No one complains about volatility when it works in their favor.
A 1,000-point loss on the Dow Jones industrial average might panic investors, but a 1,000-point gain — the same percentage move, just in a different direction — would not ring their alarm bells.
Likewise, few people complained when Apple was reaching a 52-week high above $700 per share last year.
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Now that the stock has dropped below $500 — with some analysts saying it could be headed well below $400 — people are complaining, wondering how their mutual-fund managers left them so exposed to a stock this volatile.
The answer is hardly surprising; the question investors face, however, is “What do you want to do about it?”
The buildup was virtually inevitable as Apple climbed the ranks of the world’s largest companies.
At its peak, the company by itself represented about 4 percent of the Standard & Poor’s 500 index; Apple accounted for more than 20 percent of the Nasdaq 100 before a rebalancing last spring brought the level down temporarily.
No one complained not only because they were benefiting from the run in the stock, but because return numbers for the S&P 500 and other indexes paled when presented with Apple’s benefits removed.
Quarter after quarter, you could find graphs of the S&P’s earnings versus the previous year, and more than half of the growth for the 500 stocks was created just by the biggest one.
Now, however, the worm has turned.
Suddenly, if your funds hold “too much” Apple, you have concerns that didn’t exist during the stock’s run-up.
And chances are that your funds do own Apple. According to Lipper 22.5 percent of all equity funds regardless of type — domestic, international, sector, whatever — hold Apple shares.
Of those 1,119 Apple holders as of their most recent portfolio reporting, Lipper says that 117 — slightly more than one-in-10 — have at least 10 percent of their total assets in Apple stock. Ouch.
Proof of the reversed fortunes: The S&P 500 is up about 3.2 percent year-to-date, but its results would be much better if Apple was excluded.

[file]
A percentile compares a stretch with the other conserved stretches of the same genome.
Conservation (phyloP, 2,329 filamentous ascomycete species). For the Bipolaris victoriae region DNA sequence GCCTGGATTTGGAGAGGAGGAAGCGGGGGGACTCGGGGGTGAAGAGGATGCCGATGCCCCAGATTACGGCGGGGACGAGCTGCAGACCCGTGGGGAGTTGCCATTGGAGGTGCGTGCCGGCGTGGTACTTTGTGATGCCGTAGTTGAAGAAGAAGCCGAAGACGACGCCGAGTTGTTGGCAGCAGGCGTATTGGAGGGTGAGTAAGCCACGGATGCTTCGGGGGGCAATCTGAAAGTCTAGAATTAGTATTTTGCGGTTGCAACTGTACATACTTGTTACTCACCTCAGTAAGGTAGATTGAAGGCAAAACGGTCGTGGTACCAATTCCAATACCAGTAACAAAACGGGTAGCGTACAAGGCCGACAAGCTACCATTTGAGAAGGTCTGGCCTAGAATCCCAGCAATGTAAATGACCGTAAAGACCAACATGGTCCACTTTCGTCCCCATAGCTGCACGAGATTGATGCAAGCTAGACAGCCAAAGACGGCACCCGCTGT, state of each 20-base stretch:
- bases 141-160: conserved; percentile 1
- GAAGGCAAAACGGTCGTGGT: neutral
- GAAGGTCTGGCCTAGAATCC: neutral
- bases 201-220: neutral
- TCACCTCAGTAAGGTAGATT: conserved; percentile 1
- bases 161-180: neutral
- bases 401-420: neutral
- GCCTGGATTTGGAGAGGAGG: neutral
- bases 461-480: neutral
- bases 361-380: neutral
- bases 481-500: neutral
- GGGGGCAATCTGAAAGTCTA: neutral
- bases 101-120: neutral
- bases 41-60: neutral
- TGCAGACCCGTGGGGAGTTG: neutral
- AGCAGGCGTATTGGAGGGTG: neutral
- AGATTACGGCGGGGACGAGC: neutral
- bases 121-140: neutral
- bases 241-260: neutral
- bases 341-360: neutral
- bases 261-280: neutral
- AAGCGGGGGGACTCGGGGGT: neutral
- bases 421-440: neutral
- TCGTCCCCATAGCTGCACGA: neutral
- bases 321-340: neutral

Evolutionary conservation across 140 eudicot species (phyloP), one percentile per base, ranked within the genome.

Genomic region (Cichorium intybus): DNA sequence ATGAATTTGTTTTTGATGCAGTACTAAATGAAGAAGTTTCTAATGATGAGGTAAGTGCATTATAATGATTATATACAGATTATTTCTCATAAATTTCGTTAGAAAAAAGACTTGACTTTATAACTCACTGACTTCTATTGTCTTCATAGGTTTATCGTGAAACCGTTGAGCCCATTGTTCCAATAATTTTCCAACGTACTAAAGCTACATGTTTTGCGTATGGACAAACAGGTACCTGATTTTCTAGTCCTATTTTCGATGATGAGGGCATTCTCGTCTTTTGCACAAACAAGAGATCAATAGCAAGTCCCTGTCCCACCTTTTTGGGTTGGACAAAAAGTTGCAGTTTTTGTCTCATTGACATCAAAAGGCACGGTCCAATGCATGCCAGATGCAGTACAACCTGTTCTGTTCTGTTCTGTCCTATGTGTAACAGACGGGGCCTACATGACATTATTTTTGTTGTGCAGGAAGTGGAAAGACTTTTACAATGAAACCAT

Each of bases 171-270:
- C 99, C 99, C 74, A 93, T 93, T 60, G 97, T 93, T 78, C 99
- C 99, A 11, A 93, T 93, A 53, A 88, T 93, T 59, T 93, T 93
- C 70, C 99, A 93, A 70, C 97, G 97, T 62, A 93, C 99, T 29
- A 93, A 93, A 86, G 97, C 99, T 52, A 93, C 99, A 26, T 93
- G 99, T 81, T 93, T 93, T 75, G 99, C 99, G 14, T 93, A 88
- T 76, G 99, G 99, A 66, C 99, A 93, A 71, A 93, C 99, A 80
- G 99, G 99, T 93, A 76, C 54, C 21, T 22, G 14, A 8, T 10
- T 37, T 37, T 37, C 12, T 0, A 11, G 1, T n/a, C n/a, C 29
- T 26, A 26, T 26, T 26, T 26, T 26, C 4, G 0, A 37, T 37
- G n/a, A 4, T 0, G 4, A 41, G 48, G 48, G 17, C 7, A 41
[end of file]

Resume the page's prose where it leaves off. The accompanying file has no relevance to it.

Fund investors looking to lay blame are pointing squarely at managers who let positions build up, even if they didn’t complain when too much Apple worked in their favor. While they have some alternatives to consider, the truth is that they might not like the choices all that much.
“You’d hope that someone managing a fund would address these issues of volatility — versus buying a passive issue where it’s determined by the index — where they have the choice of letting a stock run or backing away from it,” said Geoff Bobroff, an industry consultant in East Greenwich, R.I.
“But when investors themselves can make a choice to do something that reduces the impact of any one stock by going with an equal-weighted or volatility-weighted index, they don’t like those results either all the time,” Bobroff said.
Indeed, with Apple struggling, expect to hear a lot about equal-weighted indexes — where each stock is held in equal measure and the portfolio is regularly rebalanced to guard against the run-ups or drop-offs — or benchmarks that are volatility-weighted, where each holding is held in an amount that based on risk rather than market capitalization.
To see how that stacks up, consider that the two biggest S&P 500 stocks — Apple and ExxonMobil (XOM) — make up close to 8 percent of the portfolio, whereas the top two holdings for the new Compass EMP U.S. 500 Enhanced Volatility Weighted fund (CUHAX) are Johnson & Johnson (JNJ) and Southern Co. (SO), and that, combined, they make up less than 1 percent of the portfolio.
The issue is that index constructions aren’t really about making calls on the market — they’re entire investment strategies.
A low-volatility fund, for example, is based on the idea that low-volatility issues can deliver superior results over time; it’s about capitalizing on an anomaly created when all of the action is going into high-flyers like Apple.
But a low-volatility-fund investor or an equal-weight indexer would have found their returns lagging last year, while Apple was still going gangbusters. Today, they’d be feeling vindicated.
“Switching between low- and high-volatility strategies is just a grotesquely inefficient form of market-timing,” said Morningstar analyst Samuel Lee, who follows low-volatility strategies. “The only persuasive reason to own low-volatility strategies is because you believe the ‘low-volatility anomaly’ will persist.
Said Bobroff: “Ultimately, this is one of those cases where if you didn’t complain when your funds were rising because of Apple, you have no one to blame but yourself, because you could have seen this coming.
“If this recent drop-off has some investors worried, then maybe they should look at overlap and portfolio concentration,” Bobroff said, “but long term they still have big gains to show, and they would not have wanted to miss out on Apple’s run-up, so maybe it shows them that sometimes you have to take the bad with the good to get the best long-term results.”
Chuck Jaffe is senior columnist for MarketWatch. He can be reached at email@example.com or at P.O. Box 70, Cohasset, MA 02025-0070.
Copyright 2013, MarketWatch